Published today in the journal Molecular Cell, a study conducted by a team of researchers at the Melbourne's Monash University and Prince Henry Institute of Medical Research has revealed that women undergoing any kind of cancer treatment would possibly now not face any infertility issue.
Some kinds of proteins have been discovered by the team, which have raised their hopes to reduce infertility chances amongst women undergoing radiotherapy and chemotherapy. Since, a woman, who is a patient of cervical or any other cancer, and undergoes treatment, raises her chances of becoming infertile.
Researchers have told that health is maintained by a natural process of removal of damaged cells. And the same becomes devastating in women undergoing cancer treatment because the PUMA protein is missed and egg-producing cells do not die. PUMA and NOXA named proteins can destroy eggs cells present in the ovaries.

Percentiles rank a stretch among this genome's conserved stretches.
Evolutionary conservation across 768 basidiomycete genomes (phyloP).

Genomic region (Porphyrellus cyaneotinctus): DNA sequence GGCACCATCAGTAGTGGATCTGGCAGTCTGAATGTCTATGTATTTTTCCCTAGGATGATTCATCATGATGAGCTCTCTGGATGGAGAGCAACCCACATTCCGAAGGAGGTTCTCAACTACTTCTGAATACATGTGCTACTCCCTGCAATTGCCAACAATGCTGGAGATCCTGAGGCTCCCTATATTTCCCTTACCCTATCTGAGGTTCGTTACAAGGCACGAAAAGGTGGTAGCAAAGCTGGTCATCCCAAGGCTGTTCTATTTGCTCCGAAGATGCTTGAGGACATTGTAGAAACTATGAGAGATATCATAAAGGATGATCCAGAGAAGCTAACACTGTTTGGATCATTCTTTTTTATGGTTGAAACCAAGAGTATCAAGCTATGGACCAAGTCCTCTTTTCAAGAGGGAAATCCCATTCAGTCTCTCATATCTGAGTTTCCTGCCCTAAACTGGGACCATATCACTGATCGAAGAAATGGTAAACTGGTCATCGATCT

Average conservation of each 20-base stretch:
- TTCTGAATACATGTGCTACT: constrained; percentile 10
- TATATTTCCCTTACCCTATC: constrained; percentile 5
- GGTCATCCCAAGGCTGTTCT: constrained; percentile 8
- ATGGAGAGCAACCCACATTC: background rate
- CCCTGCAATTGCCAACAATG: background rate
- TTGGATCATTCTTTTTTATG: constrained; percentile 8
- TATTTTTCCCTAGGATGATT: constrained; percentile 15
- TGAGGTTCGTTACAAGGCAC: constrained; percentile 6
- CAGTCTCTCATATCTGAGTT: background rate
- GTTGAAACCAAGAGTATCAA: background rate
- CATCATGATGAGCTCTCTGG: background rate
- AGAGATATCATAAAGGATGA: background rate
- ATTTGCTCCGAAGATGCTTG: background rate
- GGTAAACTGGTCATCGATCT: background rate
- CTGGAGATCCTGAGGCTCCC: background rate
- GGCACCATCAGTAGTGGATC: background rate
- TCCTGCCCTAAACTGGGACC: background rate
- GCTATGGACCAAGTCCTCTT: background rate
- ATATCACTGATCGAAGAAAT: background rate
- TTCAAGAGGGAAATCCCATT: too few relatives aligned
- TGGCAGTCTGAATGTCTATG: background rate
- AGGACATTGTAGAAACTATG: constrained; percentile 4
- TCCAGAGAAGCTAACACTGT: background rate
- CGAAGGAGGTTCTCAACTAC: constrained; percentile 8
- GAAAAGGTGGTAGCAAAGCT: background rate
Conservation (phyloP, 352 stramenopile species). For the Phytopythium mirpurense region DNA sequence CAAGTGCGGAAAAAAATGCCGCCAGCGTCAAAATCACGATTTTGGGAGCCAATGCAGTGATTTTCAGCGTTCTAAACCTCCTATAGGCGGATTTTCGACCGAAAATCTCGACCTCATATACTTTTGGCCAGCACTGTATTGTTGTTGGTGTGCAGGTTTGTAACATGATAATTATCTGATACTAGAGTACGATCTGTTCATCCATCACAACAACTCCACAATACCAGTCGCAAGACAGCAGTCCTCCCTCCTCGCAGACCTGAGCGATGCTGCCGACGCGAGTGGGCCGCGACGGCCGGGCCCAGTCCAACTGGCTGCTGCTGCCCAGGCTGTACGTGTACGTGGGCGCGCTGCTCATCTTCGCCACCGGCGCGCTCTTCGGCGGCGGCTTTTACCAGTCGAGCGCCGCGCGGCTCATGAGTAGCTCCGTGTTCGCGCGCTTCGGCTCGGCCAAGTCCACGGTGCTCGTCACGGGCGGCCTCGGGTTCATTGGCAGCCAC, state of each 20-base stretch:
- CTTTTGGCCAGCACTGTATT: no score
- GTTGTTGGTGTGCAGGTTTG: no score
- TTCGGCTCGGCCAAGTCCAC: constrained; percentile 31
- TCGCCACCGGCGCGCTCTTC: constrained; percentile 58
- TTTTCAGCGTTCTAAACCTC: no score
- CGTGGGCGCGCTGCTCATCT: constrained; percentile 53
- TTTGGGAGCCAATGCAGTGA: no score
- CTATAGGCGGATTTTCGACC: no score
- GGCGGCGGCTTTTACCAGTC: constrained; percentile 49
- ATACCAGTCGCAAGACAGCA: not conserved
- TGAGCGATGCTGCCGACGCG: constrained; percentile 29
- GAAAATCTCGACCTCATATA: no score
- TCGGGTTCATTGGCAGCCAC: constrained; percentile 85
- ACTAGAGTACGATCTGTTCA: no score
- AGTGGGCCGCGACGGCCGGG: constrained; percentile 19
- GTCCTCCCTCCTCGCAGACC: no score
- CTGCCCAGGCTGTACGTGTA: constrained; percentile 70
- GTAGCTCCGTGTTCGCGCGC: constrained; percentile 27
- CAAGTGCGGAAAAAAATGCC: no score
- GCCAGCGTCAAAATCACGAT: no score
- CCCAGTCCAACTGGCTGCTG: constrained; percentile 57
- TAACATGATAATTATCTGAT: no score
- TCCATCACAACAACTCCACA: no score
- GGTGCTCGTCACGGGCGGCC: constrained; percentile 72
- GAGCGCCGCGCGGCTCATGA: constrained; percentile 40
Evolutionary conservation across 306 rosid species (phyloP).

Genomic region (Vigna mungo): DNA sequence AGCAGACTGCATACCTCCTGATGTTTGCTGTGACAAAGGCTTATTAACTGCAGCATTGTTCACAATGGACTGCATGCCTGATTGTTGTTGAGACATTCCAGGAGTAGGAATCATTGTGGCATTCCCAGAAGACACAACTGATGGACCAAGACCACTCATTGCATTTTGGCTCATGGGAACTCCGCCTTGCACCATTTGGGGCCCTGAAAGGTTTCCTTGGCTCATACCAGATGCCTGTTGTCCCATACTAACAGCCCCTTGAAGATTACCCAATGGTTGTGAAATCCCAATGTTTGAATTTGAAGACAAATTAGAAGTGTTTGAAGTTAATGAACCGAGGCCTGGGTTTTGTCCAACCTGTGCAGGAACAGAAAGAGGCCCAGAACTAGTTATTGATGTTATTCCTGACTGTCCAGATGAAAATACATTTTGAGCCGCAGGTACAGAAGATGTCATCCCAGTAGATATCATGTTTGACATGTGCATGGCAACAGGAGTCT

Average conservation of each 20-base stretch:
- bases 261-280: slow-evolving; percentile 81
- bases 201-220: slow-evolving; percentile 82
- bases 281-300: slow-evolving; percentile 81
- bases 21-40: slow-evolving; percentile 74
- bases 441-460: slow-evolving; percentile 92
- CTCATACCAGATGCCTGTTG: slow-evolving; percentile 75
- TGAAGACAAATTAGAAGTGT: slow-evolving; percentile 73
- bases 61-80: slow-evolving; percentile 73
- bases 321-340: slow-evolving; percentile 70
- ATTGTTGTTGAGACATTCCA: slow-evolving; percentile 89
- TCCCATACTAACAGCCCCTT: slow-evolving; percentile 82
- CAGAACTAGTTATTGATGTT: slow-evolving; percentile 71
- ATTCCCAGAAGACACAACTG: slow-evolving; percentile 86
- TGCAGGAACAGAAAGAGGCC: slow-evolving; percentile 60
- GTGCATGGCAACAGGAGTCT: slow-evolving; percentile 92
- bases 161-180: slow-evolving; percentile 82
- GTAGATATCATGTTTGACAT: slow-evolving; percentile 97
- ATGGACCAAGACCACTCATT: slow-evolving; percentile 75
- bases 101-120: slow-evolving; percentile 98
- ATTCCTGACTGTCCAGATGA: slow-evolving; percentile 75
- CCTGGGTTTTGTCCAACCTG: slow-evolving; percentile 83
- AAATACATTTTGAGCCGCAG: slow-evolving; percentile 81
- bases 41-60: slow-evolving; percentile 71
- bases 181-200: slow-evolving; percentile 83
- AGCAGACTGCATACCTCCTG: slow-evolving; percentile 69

"PUMA and NOXA can trigger cell death, and have been found to be necessary for the death of many different cell types in response to DNA damage”, said Walter and Eliza Hall Institute’s Associate Professor Clare Scott.
It is being hoped that the findings would help in new strategies that block the two proteins’ activity, thereby protecting women's fertility, as per the findings.